By Steve Weinstein
By Bryan Bierman
By Lindsey Rhoades
By Chaz Kangas
By Ben Westhoff and Sarah Purkrabek
By Jena Ardell
By Jesse Sendejas Jr.
By Katherine Turman
Rickie Lee Jones
From The Sermon on Exhibition Boulevard (New West)
RLJ's latest long player comes billed as "Velvet Undergroundinspired music with lyrics that are inspired by the real words and ideas of Jesus Christ." (Forget the repetitive inspiration for a minute and realize that this is not the first time VU and JC have met in a sentence, however poorly written.) And though the music is, in fact, direly droning, discordant, and filled with so much plodding Mo Tucker percussion that Rickie oughta name her band the Floor Tom Tom Club (or record her own Richard Buckner album), Jones's sultry surrender has no shot at the cool coldness of Nico, let alone that of Lou Reed. So what's so compelling it doesn't belong here? "Falling Up," a kind of Flying Cowboysera jazz tangle of rangy vocal rounds dilatorily delivered, building beauty through tension, the apparent aim of this curiously ambitious experiment finally realized.
"Tell Me You Love Me"
From Come on Like the Fast Lane (Bloodshot)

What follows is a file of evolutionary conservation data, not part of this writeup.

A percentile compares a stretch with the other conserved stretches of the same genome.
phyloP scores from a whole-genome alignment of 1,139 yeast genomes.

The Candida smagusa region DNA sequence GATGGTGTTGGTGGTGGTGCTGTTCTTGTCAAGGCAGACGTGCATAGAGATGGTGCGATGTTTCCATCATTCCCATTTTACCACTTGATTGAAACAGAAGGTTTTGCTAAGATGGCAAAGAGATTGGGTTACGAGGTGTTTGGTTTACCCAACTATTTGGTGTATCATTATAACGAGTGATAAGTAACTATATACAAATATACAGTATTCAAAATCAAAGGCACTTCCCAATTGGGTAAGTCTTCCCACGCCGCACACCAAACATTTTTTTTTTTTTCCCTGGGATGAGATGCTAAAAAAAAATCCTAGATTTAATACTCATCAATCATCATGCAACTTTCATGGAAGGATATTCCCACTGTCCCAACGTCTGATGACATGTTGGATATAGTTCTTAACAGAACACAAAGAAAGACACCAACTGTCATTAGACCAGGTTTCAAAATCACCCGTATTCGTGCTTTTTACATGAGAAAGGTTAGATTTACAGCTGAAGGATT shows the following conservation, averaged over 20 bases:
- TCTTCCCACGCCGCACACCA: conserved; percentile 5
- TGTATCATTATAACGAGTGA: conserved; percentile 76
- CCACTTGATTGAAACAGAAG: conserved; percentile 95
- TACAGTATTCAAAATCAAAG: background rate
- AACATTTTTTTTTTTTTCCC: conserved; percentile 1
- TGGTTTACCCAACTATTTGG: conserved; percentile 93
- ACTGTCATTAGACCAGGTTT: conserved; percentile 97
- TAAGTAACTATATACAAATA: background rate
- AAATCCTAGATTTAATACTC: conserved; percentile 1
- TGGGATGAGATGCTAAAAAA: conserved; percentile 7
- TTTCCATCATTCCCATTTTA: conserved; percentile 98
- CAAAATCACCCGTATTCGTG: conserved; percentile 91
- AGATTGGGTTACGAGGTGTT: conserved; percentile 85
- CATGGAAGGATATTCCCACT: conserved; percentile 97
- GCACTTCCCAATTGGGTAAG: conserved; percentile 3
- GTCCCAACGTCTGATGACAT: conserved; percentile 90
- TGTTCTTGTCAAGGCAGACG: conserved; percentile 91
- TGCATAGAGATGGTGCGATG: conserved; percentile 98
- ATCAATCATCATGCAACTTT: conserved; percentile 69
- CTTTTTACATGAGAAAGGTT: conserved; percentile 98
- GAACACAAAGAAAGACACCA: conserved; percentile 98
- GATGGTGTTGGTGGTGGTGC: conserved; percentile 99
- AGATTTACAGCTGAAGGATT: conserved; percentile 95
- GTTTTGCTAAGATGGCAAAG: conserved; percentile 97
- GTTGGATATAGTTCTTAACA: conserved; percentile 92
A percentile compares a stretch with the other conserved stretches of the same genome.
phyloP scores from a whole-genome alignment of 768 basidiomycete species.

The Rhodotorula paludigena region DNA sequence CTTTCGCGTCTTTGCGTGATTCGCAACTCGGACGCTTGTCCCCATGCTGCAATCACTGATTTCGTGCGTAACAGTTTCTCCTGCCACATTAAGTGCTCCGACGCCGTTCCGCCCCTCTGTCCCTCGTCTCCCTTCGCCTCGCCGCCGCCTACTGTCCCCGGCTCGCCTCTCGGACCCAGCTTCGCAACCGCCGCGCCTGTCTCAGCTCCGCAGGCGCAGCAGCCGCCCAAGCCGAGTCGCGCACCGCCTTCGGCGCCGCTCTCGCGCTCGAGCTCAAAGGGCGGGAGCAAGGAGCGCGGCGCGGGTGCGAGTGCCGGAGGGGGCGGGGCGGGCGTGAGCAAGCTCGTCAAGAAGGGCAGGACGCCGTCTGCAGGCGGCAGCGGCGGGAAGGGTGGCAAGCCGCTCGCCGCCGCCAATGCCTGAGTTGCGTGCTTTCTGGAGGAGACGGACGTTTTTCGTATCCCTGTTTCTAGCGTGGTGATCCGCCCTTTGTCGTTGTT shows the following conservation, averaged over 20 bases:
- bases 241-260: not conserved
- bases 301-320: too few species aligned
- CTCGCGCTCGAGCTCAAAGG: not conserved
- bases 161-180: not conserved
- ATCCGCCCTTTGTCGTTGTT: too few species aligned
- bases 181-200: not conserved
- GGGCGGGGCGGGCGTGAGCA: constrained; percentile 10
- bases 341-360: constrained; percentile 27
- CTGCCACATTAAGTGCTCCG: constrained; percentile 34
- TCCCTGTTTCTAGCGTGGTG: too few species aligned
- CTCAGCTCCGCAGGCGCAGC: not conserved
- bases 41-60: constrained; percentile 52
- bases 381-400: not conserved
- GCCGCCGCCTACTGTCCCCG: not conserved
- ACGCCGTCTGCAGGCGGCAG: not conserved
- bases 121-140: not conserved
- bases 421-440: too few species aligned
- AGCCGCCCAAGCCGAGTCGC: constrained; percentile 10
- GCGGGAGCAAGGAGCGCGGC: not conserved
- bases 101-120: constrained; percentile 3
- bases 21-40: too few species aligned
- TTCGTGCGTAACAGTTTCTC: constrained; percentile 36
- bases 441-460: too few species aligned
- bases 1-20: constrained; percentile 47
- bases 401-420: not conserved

Since his Silos copped Rolling Stone's Best New Band designation for a little gem called Cuba a mere two decades ago, Salas-Humara, despite near-lifelong toeholds in New York and Miami, has provided more windows-down highway harmonies for the heartland than anyone. But his pithy, ready-for-repeat platitudes aren't always found in the chorus. "Tell Me You Love Me," for example, offers "Love is nothing to save" and follows immediately with "You never know," another instance of calloused veteran wisdom that sounds damn near optimistic in fifth gear while straddling the yellow line.
"I'm Never Gonna Be a Rock Star/ I Want a Cigarette"
From There, I Said It! (Cripple Creek)
The voice of William Faulkner's ghost bellows, "Write what you know." And Womack, author of the woefully neglected memoir Cheese Chronicles: The True Story of a Rock 'n' Roll Band You've Never Heard Of, complies with the most self-conscious, self-deprecating, spent-too-much-time-in-Nashville disc of self-revelation you'll ever hear. Fittingly, "I'm Never Gonna Be A Rock Star" segues to a therapist's office smoke break with a cry of "Where's my catharsis?" Think Spalding Gray if he'd grown up in Kentucky with a guitar and a vinyl copy of Black and Blue.